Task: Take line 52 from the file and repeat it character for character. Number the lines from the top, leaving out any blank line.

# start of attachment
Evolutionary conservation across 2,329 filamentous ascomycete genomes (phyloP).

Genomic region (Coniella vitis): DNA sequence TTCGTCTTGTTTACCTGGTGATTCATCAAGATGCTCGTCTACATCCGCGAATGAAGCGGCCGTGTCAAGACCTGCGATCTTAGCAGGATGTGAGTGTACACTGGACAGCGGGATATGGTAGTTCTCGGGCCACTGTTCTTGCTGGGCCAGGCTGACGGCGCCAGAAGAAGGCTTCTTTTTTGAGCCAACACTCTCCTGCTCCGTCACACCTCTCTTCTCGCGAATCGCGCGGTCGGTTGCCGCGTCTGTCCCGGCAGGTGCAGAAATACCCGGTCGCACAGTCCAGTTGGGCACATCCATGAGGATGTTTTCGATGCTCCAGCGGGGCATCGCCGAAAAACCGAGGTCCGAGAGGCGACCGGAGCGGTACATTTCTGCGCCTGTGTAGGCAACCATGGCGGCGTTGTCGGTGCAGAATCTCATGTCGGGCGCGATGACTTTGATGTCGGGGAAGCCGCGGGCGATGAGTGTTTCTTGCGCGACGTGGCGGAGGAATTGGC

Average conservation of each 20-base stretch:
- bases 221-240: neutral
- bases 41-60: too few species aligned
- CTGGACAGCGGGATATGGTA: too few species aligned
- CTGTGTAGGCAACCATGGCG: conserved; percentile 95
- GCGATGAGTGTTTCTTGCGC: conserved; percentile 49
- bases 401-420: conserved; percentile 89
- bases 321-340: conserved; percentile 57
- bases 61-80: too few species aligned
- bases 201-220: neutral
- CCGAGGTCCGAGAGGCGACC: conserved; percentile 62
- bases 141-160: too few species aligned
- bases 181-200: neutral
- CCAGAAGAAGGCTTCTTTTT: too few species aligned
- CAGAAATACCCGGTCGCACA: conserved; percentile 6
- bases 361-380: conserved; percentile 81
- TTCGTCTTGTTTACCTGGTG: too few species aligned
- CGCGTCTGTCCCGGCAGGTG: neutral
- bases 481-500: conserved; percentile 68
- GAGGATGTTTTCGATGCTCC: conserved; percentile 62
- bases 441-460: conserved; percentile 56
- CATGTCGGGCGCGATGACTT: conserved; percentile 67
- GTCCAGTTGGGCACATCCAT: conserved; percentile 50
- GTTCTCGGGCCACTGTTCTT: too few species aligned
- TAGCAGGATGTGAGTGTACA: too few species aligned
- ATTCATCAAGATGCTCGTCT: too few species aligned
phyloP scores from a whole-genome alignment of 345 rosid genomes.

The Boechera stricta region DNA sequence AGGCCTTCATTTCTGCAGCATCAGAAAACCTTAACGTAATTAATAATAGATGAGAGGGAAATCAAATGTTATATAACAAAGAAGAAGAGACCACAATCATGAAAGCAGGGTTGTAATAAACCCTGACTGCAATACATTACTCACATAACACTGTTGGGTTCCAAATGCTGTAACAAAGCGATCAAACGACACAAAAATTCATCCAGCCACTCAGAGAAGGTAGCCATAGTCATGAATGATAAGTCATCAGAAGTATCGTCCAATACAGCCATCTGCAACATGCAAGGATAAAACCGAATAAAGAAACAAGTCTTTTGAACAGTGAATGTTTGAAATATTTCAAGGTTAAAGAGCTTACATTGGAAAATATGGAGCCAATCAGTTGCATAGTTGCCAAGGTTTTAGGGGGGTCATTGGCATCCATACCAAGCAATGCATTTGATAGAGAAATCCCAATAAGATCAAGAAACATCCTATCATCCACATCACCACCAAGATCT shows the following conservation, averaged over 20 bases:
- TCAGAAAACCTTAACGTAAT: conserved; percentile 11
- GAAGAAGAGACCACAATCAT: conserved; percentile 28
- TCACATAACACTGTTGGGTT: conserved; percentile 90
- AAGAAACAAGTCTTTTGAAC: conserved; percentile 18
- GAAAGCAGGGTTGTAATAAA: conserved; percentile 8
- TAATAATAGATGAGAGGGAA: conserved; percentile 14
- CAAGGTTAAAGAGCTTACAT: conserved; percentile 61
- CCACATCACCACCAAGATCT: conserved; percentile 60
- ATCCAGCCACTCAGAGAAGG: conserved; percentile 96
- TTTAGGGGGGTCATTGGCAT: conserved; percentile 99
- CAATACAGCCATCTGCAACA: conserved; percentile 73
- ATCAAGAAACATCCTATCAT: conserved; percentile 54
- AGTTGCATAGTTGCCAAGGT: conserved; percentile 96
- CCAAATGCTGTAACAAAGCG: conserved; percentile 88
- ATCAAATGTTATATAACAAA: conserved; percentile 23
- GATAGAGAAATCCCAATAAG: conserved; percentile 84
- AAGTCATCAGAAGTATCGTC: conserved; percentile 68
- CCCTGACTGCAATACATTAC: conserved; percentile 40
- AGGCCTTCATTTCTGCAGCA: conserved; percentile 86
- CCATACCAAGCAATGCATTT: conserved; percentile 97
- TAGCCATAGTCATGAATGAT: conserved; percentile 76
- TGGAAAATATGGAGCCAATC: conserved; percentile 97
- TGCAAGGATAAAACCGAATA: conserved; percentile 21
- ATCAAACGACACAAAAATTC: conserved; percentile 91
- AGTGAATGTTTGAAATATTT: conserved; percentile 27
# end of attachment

- TGGAAAATATGGAGCCAATC: conserved; percentile 97